"to ensure the systems or devices (auto makers)
provide in their vehicles are less likely to distract the driver
with tasks not directly relevant to safely operating the
vehicle, or cause undue distraction by engaging the driver's
eyes or hands for more than a very limited duration while
This is just Phase 1. Phase 2 guidelines will consider portable
devices not built into the car; Phase 3 guidelines may
address voice-activated controls to minimize distraction in
factory-installed aftermarket and portable devices.
Some suggest voice recognition and speech-to-text technologies will
carry the day, but at least in the next few years, you're going to
have to look away from the road in some form to make sure what you
said is getting represented properly as a message or instruction or
Some suggest that heads-up display technology (like the stuff Rockwell
Collins does for aircraft) can solve the problem, but not
really: You may have the road in your distance vision, but you're
still focusing on the window.
On the other hand, even if making a phone connection in the car were almost telepathic, just the simple act of talking with someone can decrease driver attention, according to a Carnegie Mellon study.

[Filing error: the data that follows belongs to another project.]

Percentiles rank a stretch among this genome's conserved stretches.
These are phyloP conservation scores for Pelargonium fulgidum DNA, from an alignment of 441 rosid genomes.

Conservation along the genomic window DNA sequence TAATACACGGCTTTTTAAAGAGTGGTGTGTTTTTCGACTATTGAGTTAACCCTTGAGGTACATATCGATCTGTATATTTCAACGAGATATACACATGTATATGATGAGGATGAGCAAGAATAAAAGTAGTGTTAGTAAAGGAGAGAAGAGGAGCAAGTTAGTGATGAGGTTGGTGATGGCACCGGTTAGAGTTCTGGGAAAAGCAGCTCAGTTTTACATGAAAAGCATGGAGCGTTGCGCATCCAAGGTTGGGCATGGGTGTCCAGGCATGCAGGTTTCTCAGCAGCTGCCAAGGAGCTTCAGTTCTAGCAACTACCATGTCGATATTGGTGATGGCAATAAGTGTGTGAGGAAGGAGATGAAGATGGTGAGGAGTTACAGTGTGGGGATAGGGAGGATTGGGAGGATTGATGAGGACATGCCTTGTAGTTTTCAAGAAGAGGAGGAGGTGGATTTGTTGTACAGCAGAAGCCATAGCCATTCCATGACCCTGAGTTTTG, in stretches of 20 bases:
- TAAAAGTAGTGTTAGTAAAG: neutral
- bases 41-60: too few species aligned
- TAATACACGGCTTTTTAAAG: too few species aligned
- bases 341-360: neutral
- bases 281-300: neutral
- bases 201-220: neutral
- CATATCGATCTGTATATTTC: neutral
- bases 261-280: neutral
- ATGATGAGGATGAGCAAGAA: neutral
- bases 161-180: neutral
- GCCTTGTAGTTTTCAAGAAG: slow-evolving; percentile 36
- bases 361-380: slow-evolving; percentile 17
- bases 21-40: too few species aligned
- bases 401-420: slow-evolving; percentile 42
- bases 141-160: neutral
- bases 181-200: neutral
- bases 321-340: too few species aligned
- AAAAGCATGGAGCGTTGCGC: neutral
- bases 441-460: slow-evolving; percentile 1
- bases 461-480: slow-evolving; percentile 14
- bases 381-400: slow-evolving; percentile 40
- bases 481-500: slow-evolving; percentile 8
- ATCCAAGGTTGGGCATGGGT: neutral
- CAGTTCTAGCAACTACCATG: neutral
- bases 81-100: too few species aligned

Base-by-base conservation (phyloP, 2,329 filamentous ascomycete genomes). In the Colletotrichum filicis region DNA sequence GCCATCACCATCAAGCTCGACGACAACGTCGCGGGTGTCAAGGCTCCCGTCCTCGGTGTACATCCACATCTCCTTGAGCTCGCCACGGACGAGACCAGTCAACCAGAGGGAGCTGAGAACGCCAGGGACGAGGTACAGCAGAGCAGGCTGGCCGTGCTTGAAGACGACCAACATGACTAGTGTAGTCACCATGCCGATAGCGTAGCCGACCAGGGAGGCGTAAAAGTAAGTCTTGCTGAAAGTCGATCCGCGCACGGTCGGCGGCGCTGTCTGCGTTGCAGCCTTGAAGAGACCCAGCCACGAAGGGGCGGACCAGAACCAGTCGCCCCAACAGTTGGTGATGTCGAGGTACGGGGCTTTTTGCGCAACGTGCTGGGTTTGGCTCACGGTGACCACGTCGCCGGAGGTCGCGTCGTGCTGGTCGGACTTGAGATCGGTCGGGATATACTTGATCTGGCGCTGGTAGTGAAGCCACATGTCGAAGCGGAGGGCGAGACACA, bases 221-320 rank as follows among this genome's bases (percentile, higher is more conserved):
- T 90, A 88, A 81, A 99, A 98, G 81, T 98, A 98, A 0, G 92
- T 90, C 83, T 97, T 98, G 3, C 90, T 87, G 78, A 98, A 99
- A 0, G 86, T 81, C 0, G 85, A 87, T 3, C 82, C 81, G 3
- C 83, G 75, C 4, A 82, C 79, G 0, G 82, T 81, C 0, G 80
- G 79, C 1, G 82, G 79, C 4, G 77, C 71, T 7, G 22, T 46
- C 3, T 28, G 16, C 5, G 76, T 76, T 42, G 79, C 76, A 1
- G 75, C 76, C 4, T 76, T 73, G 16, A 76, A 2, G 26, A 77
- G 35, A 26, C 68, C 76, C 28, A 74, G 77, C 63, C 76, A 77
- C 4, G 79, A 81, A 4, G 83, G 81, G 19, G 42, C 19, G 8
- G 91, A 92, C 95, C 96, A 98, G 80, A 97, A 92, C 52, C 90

In the near term, I'd suggest one solution. Companies like Sensor
Platforms are leveraging algorithms to give sensor-laden
smart phones the intelligence we expect from them. For example, if
the phone is in your back pocket, the software will know, by reading
sensor data, that it shouldn't "butt-dial" your ex-boss.
Extend that into the car in the next few generations and you can
imagine a use case in which you simply can't text while driving. Or
the vehicle electronics that your phone ties into refuses to allow
you text in other ways.
Ultimately, electronics will win the day. A sensor-laden car will
actually allow you to be as distracted as you want because it'll be called
an autonomous vehicle at that point.